Exon sequences comprise 50.1% of the P. spp. genome, but only 11,345 nt in 23 regions out of the total 67,577 nt in 77 recombination regions (16.8%) overlap with exon sequences. The lack of coding sequences in recombination regions is likely due to a negative selection on high-distant recombination events at coding sequences.
Discussion and conclusions
We sequenced and independently assembled genotypes of 14 haploid P. spp. strains. Thus, we did not perform standard genotyping procedures including read mapping and SNP calling but, instead, aligned the contigs which were obtained independently. We believe this method to be preferable to read mapping, because longer sequences are aligned and more robust alignments are obtained. Longer sequences are particularly important in case of high nucleotide diversity within the aligned genotypes.
Genome comparison of the sequenced strains reveals predominantly clonal structure of P. spp. lineages (Figure 3A, Table 4) which is consistent with the multiple observations of asexual-only reproduction of P. spp. strains [1,3-6]. The sequenced genomes are also very diverse with typical distance between strains from different clades dS ≈ 0.5. Assuming that P. spp. produce no more than 10 generation per year  and mutation rate is less than 10−8 per nucleotide per generation (similar to other S. cerevisiae [35,36]), we can estimate that the last common ancestor of P. spp. lived more than 50 Mya. However, the strains are still very similar in functional sites as dN between distant lineages is ~0.04, synteny of genes is >0.9 between different clades (Figure 2).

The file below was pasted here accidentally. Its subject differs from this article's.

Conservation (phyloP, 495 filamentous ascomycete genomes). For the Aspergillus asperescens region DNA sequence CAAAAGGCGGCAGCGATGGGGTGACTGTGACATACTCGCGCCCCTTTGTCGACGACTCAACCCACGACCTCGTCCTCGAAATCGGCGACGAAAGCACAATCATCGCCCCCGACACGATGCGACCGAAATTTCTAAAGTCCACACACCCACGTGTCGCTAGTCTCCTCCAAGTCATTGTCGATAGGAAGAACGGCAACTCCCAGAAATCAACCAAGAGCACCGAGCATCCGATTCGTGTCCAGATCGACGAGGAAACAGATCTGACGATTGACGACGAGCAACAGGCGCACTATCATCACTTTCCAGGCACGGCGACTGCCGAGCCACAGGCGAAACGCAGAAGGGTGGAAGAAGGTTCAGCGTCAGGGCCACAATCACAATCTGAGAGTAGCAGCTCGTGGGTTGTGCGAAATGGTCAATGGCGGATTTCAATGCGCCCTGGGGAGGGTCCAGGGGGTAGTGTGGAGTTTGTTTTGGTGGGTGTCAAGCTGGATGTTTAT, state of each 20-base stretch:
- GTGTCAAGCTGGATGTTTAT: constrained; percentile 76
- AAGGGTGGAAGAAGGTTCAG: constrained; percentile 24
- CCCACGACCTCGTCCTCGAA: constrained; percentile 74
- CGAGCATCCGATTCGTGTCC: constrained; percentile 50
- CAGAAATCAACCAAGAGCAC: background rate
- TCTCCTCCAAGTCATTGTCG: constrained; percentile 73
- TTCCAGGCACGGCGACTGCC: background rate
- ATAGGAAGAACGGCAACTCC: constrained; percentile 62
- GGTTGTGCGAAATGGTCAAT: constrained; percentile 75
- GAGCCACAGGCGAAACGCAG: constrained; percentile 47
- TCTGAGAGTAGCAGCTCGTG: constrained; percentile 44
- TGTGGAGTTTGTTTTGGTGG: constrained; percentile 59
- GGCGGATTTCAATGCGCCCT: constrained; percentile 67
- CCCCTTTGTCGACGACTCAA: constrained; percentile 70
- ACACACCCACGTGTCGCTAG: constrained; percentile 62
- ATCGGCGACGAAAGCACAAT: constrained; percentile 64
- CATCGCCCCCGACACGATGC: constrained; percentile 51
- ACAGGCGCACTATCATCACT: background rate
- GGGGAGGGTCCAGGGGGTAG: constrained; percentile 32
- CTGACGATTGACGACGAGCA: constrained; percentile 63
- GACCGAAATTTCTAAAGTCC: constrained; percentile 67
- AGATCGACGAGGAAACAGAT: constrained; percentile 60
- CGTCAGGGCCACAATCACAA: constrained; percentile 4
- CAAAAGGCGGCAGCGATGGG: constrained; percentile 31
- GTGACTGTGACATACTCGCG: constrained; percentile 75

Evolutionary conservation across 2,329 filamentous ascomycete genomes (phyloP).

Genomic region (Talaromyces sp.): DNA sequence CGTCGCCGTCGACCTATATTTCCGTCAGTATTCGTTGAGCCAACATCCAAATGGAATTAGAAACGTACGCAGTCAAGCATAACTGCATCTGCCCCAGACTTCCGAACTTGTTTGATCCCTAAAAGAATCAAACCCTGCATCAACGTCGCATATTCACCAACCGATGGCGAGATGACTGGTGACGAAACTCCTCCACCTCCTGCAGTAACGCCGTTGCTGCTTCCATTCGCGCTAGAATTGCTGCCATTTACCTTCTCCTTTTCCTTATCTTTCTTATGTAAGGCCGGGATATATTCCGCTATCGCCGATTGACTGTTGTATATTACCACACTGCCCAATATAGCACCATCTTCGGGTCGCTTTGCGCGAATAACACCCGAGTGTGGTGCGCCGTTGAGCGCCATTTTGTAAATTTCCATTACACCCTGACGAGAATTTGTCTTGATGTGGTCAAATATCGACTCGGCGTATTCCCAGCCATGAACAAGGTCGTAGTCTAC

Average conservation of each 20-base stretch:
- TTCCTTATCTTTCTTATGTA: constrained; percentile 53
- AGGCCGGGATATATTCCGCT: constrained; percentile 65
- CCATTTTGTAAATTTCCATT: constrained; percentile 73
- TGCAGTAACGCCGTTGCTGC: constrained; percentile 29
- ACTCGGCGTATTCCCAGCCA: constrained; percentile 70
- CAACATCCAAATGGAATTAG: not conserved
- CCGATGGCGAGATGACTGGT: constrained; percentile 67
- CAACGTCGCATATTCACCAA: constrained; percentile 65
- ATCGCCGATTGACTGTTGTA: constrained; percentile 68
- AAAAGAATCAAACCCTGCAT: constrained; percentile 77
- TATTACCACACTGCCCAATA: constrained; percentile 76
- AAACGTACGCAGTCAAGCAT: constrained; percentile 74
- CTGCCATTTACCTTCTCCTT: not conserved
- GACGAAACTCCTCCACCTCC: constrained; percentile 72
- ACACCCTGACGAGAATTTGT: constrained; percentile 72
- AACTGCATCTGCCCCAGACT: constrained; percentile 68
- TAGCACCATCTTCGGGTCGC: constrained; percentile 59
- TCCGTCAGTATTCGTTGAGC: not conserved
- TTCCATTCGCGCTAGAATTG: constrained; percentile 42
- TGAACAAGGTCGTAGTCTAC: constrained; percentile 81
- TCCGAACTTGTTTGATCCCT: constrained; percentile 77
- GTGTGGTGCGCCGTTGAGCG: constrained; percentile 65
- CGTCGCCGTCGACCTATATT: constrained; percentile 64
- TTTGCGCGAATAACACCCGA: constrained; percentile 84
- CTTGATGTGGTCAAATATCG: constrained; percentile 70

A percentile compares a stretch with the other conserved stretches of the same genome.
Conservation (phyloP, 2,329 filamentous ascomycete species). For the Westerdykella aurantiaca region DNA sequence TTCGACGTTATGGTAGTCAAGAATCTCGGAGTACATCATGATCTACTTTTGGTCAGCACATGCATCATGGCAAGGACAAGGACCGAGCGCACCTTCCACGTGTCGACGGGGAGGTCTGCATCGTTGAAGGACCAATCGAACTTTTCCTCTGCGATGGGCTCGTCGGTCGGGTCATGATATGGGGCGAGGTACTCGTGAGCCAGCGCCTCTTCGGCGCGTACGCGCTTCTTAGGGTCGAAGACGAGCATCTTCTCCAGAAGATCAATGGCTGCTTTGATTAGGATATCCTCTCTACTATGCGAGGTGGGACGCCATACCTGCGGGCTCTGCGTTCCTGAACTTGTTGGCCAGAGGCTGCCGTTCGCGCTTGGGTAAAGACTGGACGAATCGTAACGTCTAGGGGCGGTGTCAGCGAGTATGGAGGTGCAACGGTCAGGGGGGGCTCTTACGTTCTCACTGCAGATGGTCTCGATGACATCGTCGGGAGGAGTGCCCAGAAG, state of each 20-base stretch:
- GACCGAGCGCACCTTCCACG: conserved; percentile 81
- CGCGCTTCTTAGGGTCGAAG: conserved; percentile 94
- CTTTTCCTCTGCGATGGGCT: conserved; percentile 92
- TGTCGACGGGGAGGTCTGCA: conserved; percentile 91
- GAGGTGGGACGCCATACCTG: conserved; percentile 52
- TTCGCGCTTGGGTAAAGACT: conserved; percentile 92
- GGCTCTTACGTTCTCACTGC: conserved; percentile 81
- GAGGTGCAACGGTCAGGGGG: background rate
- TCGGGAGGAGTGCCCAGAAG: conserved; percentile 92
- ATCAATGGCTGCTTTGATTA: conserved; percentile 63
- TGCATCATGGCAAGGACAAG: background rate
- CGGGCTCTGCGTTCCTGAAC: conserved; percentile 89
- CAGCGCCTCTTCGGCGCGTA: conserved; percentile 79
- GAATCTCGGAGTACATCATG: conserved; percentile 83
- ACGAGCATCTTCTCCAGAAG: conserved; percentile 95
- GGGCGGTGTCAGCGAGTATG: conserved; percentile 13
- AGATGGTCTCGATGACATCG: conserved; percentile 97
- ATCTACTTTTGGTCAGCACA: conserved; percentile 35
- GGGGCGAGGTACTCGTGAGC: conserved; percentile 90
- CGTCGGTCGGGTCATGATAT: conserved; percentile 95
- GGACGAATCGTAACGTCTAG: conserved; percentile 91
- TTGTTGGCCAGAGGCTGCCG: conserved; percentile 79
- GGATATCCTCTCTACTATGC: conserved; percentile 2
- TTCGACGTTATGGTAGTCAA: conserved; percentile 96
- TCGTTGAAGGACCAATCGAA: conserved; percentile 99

Complete absence of genetic exchanges between strains would lead to a strict clonality of the population. However, there are evidences of recombination within a number of genes in anamorphic Candida albicans and Aspergillus fumigatus [37,38]. We also observed such evidence in P. spp. Phylogenetic structure of MAT-locus and other regions with noncanonical topology indicates the exchange of this genome fragments between P. spp. lineages (Figures 4, 5, 6, 7 and 8, Additional file: 4 Table S3). Recombination rate estimated from these regions is low: 1 recombination event per ~2500 single-nucleotide substitutions at synonymous sites, and only short genome regions are affected (average length is 878 nt) (Figure 6). However, it is enough to cover an entire genome for a period of time passed since last common ancestor of P. spp. lineages, and thus, also contributed to the loss of linkage disequilibrium (Figure 3).
As in an asexual fungi Candida glabarta [39,40], in P. spp. we observed MAT locus and other genes responsible for mating and meiosis in S. cerevisiae (Table 5, S2, Figure 4). Interestingly, MAT locus in P. spp. has phylogenetic configuration very different from the rest of the genome, indicating multiple transmissions between distant lineages at MAT locus. However, in both Candida glabarta and in vast majority of P. spp. sexual reproduction has never been observed, suggesting that either sexual processes are extremely rare, and thus are hard to detect, but are still important in these species, or that these genes have some functions other than sexual reproduction. Evidence of recombination at MAT locus and in other genome regions could also indicate parasexual activity which is known to be a substitute of sex for many Ascomycota . The other explanation could be horizontal gene transfer (HGT) across P. spp. HGT better fits the pattern observed for MAT-locus phylogeny and could indicate presence of a vector which carries and transmits MAT-locus across the population.